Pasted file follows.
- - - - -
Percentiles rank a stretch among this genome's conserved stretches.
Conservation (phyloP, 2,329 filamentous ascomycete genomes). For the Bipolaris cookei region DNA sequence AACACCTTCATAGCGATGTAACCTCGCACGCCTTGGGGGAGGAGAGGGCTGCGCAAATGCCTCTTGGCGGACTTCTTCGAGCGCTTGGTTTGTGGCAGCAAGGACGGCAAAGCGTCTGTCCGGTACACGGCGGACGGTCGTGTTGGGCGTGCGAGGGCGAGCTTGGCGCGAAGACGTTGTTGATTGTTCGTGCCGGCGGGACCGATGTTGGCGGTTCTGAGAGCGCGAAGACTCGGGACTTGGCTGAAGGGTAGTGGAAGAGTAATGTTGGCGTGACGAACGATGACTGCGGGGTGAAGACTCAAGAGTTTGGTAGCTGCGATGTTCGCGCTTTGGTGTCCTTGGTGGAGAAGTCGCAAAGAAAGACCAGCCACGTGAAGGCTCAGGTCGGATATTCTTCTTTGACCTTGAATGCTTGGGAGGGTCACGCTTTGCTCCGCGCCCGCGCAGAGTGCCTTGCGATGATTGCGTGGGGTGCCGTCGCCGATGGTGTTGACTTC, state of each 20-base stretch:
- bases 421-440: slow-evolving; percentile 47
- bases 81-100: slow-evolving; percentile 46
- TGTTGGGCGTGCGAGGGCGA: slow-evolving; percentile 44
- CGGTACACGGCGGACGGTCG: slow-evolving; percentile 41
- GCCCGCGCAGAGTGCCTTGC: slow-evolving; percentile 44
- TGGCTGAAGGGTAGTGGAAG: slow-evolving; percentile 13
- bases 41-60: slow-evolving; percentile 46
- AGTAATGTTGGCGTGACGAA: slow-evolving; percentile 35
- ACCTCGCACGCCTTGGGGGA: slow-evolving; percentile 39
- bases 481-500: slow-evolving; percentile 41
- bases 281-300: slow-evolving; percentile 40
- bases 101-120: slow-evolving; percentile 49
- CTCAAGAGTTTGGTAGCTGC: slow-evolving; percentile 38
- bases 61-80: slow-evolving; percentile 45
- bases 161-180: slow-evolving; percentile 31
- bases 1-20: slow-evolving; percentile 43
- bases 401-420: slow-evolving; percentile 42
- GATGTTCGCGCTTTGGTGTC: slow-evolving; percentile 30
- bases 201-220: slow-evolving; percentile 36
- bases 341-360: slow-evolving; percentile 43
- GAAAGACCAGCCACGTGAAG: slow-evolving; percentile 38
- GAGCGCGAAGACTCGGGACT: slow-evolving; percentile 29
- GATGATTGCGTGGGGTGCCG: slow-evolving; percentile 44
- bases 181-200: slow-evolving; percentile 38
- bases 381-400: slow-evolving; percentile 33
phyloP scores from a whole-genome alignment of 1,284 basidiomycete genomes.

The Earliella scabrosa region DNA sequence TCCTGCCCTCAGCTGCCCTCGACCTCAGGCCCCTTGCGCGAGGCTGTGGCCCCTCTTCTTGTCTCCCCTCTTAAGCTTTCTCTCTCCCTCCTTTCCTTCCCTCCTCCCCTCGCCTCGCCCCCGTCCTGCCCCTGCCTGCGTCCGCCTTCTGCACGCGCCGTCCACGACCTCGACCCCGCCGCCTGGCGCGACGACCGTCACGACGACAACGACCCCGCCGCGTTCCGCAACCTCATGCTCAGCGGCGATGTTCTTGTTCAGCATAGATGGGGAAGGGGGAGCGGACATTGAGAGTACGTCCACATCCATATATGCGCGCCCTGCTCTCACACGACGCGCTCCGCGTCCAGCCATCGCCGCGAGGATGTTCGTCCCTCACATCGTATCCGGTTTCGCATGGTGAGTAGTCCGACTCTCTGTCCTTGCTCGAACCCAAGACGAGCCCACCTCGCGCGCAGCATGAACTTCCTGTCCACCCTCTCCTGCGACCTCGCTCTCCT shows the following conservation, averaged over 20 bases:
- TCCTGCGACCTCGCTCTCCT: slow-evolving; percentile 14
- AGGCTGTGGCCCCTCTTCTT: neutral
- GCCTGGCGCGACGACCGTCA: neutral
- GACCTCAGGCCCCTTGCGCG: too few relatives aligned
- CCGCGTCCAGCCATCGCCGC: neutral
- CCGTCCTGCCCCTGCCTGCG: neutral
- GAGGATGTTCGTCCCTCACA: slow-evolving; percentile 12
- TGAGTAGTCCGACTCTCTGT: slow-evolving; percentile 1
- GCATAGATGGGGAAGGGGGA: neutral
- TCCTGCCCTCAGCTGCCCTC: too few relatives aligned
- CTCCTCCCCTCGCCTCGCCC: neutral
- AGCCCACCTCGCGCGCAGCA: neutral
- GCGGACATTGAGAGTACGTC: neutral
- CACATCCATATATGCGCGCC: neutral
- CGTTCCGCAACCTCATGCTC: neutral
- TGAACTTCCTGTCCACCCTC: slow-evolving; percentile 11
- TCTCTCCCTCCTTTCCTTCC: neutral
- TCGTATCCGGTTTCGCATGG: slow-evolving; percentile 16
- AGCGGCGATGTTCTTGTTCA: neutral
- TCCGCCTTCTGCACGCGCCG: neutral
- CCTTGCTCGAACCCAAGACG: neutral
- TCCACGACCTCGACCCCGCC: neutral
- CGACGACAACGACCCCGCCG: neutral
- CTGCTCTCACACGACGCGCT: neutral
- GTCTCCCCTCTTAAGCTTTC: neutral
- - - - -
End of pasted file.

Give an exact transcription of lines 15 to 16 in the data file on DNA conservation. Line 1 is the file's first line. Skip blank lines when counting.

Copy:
- CTCAAGAGTTTGGTAGCTGC: slow-evolving; percentile 38
- bases 61-80: slow-evolving; percentile 45